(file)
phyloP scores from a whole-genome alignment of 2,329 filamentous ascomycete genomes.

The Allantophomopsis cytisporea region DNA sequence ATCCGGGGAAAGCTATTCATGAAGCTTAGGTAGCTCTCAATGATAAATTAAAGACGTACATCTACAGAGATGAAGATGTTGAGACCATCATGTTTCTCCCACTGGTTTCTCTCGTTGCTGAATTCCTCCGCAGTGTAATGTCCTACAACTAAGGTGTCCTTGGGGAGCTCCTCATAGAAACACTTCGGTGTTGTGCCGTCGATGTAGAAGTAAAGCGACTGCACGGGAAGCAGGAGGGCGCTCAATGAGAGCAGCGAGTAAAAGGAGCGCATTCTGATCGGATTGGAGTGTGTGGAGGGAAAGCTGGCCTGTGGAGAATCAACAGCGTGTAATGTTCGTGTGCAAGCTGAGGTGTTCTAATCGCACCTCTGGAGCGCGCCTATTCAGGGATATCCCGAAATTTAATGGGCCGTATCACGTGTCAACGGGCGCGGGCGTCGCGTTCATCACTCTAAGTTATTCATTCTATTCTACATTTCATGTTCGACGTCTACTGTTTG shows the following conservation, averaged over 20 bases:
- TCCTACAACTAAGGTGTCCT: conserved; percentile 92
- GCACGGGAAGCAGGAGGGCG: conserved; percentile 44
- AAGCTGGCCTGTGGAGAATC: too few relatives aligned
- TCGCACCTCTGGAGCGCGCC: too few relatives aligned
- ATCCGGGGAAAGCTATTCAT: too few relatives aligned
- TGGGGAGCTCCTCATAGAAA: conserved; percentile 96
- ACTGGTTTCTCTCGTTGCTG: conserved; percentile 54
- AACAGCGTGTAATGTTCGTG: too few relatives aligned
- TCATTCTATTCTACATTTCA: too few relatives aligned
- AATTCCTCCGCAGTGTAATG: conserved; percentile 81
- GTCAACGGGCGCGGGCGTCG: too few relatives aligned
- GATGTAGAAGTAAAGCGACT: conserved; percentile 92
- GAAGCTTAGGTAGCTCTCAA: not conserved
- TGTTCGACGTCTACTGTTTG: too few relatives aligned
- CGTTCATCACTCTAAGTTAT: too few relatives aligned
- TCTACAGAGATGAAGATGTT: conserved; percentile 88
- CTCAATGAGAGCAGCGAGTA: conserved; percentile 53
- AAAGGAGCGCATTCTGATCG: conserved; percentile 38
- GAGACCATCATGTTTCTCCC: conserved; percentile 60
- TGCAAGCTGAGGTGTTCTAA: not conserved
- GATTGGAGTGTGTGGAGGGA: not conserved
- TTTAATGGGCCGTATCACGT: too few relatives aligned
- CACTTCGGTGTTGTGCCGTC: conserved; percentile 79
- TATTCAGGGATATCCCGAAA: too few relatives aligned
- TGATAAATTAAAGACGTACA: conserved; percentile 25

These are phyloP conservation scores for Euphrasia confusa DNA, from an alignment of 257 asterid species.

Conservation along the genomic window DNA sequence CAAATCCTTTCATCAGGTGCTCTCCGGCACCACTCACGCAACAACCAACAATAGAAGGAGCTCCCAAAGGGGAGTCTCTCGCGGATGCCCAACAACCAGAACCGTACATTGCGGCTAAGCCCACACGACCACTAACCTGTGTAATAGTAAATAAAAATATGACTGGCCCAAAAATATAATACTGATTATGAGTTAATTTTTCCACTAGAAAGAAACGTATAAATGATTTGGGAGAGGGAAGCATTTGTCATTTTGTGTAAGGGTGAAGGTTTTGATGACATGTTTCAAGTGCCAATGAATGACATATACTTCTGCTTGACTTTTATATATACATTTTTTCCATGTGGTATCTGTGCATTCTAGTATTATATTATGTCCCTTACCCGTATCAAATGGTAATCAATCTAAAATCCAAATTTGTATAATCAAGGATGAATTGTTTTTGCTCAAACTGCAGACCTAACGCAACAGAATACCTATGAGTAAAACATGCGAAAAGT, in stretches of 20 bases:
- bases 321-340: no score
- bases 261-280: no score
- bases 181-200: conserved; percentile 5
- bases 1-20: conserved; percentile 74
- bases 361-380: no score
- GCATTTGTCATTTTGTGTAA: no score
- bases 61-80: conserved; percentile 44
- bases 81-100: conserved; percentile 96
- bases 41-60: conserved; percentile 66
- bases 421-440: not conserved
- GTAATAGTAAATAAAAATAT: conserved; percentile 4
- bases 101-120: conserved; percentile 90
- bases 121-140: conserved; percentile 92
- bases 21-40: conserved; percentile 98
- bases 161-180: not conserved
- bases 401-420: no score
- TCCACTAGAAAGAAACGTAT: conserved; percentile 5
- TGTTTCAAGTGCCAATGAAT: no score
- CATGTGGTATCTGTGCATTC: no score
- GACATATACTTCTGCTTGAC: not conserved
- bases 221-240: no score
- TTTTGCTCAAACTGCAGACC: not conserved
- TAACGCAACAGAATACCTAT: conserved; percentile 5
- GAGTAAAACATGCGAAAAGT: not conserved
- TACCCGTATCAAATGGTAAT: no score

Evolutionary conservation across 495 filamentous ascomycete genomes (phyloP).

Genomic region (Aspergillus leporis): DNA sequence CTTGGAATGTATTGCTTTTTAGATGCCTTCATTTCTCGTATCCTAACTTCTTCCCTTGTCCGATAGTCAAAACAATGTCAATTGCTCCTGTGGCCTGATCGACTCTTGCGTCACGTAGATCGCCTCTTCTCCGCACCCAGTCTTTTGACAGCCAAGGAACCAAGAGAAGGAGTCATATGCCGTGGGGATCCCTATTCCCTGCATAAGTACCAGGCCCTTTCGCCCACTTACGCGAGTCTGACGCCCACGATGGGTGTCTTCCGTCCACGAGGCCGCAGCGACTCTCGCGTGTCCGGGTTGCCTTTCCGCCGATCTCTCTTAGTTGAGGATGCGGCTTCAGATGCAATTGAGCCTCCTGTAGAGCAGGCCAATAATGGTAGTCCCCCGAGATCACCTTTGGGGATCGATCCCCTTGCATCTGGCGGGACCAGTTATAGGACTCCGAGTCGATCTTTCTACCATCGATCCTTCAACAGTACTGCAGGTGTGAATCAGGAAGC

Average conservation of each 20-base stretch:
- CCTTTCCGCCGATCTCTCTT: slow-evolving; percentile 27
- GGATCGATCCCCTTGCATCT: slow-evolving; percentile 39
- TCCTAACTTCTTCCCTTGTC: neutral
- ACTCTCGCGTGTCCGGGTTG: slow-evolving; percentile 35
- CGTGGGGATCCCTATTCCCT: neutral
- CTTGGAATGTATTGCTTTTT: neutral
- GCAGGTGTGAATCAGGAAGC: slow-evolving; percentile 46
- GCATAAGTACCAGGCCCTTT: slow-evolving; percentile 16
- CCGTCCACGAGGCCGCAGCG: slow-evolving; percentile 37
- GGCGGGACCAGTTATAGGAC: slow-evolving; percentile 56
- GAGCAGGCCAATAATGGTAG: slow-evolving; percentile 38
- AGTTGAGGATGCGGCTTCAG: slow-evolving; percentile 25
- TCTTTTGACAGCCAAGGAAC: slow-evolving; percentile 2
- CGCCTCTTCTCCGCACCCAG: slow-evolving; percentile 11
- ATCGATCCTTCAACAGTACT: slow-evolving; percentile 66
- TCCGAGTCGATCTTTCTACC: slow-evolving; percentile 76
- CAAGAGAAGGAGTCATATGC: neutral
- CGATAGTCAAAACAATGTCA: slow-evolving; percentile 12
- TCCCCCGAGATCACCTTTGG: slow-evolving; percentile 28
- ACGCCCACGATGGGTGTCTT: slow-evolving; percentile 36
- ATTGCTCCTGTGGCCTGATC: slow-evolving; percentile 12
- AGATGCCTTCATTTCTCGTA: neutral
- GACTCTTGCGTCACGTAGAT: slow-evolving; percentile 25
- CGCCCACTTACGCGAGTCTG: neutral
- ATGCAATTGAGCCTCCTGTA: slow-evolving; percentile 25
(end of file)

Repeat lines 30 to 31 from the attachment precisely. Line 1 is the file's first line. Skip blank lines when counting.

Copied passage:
- bases 321-340: no score
- bases 261-280: no score